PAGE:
The Minister of Justice has called upon lawyers to better understand the international law as Rwanda prepares to receive key Genocide suspects from the International Criminal Tribunal for Rwanda (ICTR).
Tharcisse Karugarama was yesterday opening a one-week workshop by members of Kigali Bar Association, which seeks to enlighten the learned fraternity on the International Law.
He said: “This training has come at a right time when we prepare to receive cases from the ICTR…you should take advantage of it so that you can help to boost our young judiciary.”
The ICTR is facilitating the workshop underway at Hotel Novotel Umubano.
Recently the Chief Prosecutor of the Tanzania-based UN tribunal filed a motion to a court’s chamber of judges to analyse the possible transfer of three suspects currently in custody of the ICTR detention facility.
The trio is Lt. Ildephonse Hategekimana, Gaspard Kanyarukiga and Yussuf Munyakazi.
Minister Karugarama urged lawyers to be more competitive now that Rwanda is part of the East African Community (EAC).
“You are going to be serving a community as large as 120 million people and you will be joining your compatriots in other member countries; so you must be in position to compete with them,” he said.
He added that the existence of the ICTR will set an international precedence for Genocide trials.
“There is nowhere in the history of International Law that any tribunal had tried Genocide suspects. Thus the fact that the archives of the tribunal would be brought here after the tribunal closes shop, we will have the reference to the international community,” he said. The tribunal is supposed to have wound up its activities by December 2008 on cases in substance and appeals by 2010.
However, Boubakar Jallow told the UN Security Council that he may seek for extension of the mandate if his office secures arrest of either one or some of the six most wanted Genocide fugitives whom they tagged ‘the big fish.’
The six include notorious businessman, Felicien Kabuga, former defence minister Augustin Bizimana and Major Protais Mpiranyi, the former commander of the presidential guard.
Others are former Youth minister Callixte Nsabimana, former minister of planning Augustin Ngirabatware and Ildephonse Nizeyimana, a former military official.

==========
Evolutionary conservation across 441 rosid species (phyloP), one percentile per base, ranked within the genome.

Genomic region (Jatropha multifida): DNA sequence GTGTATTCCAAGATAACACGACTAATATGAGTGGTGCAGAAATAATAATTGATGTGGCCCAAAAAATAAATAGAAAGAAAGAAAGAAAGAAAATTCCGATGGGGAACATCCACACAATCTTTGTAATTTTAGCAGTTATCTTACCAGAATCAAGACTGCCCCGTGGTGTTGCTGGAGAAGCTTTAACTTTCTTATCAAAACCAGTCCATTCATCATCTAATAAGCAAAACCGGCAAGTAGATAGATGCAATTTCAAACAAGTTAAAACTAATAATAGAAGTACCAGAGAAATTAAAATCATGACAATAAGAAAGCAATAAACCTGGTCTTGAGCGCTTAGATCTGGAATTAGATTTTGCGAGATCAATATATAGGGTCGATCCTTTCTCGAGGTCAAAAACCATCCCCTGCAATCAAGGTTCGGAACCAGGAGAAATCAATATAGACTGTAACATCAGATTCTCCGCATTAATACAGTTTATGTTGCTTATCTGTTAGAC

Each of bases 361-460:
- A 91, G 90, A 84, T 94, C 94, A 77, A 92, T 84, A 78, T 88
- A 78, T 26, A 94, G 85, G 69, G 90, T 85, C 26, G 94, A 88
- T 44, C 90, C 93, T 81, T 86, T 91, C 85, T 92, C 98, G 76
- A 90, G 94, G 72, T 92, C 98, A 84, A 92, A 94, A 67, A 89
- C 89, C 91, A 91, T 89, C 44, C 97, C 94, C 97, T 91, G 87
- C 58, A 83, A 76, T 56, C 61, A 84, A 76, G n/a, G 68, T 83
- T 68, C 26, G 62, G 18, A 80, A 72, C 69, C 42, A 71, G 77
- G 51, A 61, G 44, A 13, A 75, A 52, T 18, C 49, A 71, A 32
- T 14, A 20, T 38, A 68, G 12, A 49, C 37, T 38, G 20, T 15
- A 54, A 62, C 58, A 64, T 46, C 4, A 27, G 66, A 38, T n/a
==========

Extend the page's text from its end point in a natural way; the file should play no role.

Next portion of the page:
“In the event that these persons are arrested too late for their trials to conclude by the end of 2008, or they remain at large, un-arrested by that date, the Tribunal will need guidance from the Council as to how their cases should be dealt with.
“The solutions may include authority for the ICTR to proceed with such cases beyond the end of 2008,” Jallow told the council in June.
He however maintained that Rwanda remains the main possible destination for the referral of cases after the tribunal closes down.
The tribunal has transferred previously at least 30 case files to the Rwandan prosecution but the implicated suspects are all still at large.
To ensure that these suspects are transferred to Rwanda, the government did a number of things including passing a special law waiving death penalty on ICTR suspects and other suspects that could be extradited from other countries to Rwandan jurisdiction.
That special law which was passed in February preceded the general waiver of death penalty from the country’s penal code in July.
Furthermore, a state-of-the-art prison was constructed in Mpanga, Southern province, and plans are in the pipeline to construct a transit facility in Butamwa, Nyarugenge District where the suspects will be detained during the course of their trial.
Established by the UN Security Council in 1995, the ICTR, which has consumed over $1 billion, has made 29 convictions and 5 acquittals.